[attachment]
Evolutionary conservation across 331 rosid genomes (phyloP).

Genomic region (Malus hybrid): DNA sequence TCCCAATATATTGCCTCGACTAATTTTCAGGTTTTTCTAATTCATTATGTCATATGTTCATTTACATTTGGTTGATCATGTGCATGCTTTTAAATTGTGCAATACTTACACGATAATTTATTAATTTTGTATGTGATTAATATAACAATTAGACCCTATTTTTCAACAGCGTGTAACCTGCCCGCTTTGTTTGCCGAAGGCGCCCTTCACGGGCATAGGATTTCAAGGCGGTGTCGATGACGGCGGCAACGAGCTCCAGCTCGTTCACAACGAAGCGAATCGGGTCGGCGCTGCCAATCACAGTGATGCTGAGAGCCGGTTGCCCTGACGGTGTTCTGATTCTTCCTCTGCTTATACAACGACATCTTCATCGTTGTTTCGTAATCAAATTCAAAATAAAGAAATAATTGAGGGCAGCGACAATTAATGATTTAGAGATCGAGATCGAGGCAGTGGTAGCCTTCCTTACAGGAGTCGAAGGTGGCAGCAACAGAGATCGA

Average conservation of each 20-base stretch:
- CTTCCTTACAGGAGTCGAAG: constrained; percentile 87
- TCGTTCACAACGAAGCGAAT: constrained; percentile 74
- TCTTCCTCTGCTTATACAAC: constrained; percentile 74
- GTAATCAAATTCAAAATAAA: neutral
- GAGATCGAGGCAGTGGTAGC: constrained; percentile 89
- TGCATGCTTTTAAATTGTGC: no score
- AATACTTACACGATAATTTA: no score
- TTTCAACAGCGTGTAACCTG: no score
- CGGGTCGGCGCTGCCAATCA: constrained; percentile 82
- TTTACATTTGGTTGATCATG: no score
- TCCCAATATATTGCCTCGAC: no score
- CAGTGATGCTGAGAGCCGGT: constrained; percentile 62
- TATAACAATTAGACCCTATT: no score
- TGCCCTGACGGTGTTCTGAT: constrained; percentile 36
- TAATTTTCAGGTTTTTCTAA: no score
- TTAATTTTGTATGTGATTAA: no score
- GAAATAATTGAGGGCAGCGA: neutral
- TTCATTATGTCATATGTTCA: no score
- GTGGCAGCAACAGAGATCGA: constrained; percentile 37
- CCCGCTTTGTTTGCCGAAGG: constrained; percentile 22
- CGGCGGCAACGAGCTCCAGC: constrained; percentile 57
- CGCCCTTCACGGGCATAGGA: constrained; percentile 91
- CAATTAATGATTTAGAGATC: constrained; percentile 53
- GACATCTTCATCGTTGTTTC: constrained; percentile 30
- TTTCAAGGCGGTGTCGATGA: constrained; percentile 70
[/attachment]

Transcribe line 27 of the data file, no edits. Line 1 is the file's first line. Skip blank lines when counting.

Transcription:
- GACATCTTCATCGTTGTTTC: constrained; percentile 30